Thanks to the folks from out of state for trying to help, but the information you posted isn't correct for what the OP requested. The Palmetto 800 talkgroups posted in post #3&4 are the Medtrans Helicopter that flies from GHS (51712) and Greenville County EMS, the public emergency response ambulance service for Greenville County (44065 and 44066).
I suspect a majority of private ambulance services use commercial wireless services, aka "cell phones", for their communications.
There are several UHF DMR frequencies licensed to Communications Service Center in Greenville. These are used mostly by a few Greenville County Fire Departments but also by at least 2 private ambulance services. A couple of us have been trying to nail down their use recently and we've made some progress. I will try to update the database with this information sometime this weekend.
Medshore EMS is another private ambulance service in the Upstate and they do operate on Palmetto 800.
Yeah, I think that gets tricky. There are plenty of counties or other governments that contract with private ambulance services to provide "public" 911/emergency response. Barnwell County SC contracts with Medshore for emergency ambulance service, for example. AMR (American Medical Response) and Rural/Metro are two of the big providers, at least in the southeast.
I think Cherokee County SC recently put out bids to companies to provide emergency medical service after their contract with their local hospital - Upstate Carolina, which was later bought by Mary Black Hospital, which was recently purchased by Spartanburg Regional Medical Center - ran out and was not renewed. In fact, here's a news article from August 2019 saying that Lifeguard Ambulance will soon be providing 911 emergency medical service in Cherokee Co. Cherokee County Council approves new ambulance service I think that Lifeguard might be the service using talkgroup 51733 in the Midlands, that I posted about last week in the OpenHmz.com thread regarding Sumter County.
Many big hospital systems (quasi-private entities now) also provide non-emergency transports that compete with for-profit ambulance services. In the Upstate I see Ambu-star, Transmed, Family Medial and numerous others along with ambulances marked as operated by Spartanburg Regional, though they aren't emergency response ambulances.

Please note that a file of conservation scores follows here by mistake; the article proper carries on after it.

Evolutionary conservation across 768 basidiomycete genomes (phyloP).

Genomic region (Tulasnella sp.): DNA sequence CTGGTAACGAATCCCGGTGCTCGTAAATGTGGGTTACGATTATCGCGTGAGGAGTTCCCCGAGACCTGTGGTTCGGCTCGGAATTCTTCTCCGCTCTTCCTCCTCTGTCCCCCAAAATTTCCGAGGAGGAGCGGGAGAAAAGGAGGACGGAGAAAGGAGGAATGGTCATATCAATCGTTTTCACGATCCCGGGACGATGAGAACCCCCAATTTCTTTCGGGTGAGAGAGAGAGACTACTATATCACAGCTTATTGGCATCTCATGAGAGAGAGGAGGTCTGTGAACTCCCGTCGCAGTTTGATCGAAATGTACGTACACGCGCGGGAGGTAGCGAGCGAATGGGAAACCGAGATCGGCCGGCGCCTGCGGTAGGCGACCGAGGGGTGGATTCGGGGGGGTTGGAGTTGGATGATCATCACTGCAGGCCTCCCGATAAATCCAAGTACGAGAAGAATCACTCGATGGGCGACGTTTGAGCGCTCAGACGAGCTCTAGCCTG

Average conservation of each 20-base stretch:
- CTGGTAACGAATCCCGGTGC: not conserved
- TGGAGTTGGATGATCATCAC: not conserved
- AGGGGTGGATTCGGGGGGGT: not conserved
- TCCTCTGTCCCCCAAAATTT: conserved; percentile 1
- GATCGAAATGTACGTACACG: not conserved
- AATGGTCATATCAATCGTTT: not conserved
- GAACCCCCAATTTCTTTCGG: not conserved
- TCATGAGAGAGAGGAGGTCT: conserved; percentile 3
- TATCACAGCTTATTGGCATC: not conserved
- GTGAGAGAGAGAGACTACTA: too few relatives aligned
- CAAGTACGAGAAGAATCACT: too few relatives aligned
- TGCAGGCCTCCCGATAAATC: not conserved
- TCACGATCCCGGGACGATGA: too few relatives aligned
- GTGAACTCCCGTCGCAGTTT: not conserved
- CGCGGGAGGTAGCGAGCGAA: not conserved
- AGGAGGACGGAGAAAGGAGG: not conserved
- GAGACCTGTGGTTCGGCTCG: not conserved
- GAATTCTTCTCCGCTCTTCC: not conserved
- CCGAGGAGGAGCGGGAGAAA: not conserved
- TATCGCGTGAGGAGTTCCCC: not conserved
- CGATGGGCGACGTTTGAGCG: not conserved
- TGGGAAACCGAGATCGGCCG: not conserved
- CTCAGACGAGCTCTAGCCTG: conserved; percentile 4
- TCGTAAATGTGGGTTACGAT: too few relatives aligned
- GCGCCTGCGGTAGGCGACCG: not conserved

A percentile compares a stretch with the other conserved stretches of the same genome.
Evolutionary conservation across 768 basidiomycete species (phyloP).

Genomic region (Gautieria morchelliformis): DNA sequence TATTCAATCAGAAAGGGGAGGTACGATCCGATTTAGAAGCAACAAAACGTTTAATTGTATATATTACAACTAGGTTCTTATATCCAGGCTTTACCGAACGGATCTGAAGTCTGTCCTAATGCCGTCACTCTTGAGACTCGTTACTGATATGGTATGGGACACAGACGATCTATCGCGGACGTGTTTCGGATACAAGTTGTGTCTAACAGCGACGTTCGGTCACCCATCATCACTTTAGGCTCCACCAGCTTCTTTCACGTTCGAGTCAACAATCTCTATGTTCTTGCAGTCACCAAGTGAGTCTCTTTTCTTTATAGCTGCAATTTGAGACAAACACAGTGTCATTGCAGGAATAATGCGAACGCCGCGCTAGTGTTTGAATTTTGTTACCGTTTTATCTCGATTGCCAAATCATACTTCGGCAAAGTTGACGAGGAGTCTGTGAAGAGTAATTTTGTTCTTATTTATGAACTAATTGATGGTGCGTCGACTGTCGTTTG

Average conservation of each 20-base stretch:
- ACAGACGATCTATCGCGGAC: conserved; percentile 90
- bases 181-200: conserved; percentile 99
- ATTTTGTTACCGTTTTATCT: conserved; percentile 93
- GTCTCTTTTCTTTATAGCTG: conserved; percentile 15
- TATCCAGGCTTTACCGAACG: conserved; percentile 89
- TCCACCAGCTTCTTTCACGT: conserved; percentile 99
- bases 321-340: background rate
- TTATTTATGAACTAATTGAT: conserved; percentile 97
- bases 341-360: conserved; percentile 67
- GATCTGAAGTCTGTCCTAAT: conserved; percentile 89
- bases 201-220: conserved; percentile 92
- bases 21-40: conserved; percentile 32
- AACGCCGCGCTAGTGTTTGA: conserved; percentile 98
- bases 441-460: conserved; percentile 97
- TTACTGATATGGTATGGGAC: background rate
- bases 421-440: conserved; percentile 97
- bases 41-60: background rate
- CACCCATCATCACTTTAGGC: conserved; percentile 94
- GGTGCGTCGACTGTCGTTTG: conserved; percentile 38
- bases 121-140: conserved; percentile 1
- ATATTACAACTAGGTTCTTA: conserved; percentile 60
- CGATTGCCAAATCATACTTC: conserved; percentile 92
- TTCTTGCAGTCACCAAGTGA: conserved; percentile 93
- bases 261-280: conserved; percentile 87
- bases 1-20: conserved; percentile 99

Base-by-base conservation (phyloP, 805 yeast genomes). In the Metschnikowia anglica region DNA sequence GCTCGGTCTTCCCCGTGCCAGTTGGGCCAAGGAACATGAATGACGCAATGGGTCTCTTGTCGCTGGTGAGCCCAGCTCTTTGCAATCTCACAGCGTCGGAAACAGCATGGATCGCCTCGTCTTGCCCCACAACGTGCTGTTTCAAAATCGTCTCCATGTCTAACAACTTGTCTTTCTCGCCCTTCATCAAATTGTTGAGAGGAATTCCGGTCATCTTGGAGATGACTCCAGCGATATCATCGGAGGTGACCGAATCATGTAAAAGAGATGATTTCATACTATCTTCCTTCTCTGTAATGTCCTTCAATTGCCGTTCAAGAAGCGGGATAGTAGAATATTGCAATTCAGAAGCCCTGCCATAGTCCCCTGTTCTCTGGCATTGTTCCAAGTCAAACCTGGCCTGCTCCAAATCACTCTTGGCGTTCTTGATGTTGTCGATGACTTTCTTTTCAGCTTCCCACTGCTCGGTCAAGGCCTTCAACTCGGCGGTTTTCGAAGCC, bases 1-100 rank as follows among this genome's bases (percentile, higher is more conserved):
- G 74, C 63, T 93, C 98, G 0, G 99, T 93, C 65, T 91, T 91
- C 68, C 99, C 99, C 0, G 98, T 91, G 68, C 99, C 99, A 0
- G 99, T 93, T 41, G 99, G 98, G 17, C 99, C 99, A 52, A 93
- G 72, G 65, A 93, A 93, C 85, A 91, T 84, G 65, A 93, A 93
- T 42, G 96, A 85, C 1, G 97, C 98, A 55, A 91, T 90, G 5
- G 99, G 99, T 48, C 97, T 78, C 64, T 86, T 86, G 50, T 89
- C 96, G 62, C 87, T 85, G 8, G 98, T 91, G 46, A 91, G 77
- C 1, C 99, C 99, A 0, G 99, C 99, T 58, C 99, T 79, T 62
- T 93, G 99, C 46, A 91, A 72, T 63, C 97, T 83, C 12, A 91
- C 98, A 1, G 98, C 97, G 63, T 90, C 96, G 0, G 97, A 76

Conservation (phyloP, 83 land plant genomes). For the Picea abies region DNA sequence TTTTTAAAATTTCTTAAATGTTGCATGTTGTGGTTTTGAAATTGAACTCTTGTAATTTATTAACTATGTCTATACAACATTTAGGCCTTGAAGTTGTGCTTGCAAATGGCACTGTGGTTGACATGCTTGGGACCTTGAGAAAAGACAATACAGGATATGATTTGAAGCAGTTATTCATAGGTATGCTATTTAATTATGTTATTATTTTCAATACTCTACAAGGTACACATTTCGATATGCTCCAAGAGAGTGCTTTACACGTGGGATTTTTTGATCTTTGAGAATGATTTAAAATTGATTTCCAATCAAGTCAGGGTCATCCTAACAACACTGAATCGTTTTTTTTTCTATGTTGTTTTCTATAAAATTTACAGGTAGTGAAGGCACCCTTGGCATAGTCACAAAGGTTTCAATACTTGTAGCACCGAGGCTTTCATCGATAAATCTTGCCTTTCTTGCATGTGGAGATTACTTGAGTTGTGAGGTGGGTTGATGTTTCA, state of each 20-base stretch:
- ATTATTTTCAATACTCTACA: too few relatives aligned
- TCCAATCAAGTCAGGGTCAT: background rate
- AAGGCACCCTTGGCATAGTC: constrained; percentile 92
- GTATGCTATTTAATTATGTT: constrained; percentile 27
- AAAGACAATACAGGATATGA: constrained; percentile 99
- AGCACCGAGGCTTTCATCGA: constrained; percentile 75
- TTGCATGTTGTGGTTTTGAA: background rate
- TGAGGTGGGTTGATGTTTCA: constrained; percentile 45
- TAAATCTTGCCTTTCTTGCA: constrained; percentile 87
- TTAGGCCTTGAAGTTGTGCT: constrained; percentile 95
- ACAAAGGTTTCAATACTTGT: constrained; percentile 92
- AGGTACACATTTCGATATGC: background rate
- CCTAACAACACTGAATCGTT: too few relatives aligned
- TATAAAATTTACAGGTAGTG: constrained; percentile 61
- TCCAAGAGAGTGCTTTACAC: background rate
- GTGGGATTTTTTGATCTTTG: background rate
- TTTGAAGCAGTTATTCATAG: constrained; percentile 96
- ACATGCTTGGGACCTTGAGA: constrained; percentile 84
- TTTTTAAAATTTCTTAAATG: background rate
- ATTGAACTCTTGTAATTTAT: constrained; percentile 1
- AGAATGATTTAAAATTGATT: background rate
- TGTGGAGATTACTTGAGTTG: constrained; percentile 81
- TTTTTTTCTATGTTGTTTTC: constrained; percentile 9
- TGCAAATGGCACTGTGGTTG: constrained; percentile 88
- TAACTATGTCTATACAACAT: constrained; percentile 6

The ambulance service (aka Medicare) is obviously a lucrative business to be in.
Just to weigh in a little, I work for one of the private companies. We utilize PTT, and CAD/MDT for dispatching. We are alerted by PTT to an incoming call, and then all further call notes, and or dispatching is done on out MDT. We very rarely have any voice communications on PTT. We do obviously have access to all the Med Channels, as well as 340, but very rarely have to use them. There is some discussion on switching to a radio system, but it would not be in the open in any way.
Thanks BMedcom for your input. I think that most of us tend to focus on emergency code 3 responses and forget how many routine transports between patient's homes, doctors offices, hospitals, and retirement centers go on every day. We had a guy in our rescue squad whose father owned a private service in the 1990's. At that time, they were using the Nextel system to do their dispatching and operations. I asked why not use Pal 800? He said that they had a fair number of transports daily that went well beyond the state line. A lot of them were to VA hospitals. If he had gone to 800, he still would require other communications for these and also secure capabilities for HIPPA compliance when it came in.
Truly the cell phone tower based systems in place with the options for PTT and Data are capable beyond anything imagined back then. Of course, there is the billions (maybe trillions now) of dollars of infrastructure that went into place to make it possible. I always chuckle to myself when the hard core public safety guys remind me how nobody needs backup communications anymore. It is true to a major extent, but it took a lot money to get there.
This isnt for your area, but just to add information, the private ambulance companies down here in Florida tend to have a TG on the main agency system, and then their own trunked UHF DMR system. Ive seen UHF DMR usage among private ambulances in other places also, so that may be a good place to start looking.
They are using some sort of UHF DMR system. It is not the hospitals VHF DMR system used for Police/Security. Most carry UHF XPR3500/XPR7550 some now have the SL series radios. The ambulances have the XPR5550 in them. I am not sure if they are on a wide area commercial service or what but I know they are UHF and while I am at work I try to get info an no one knows.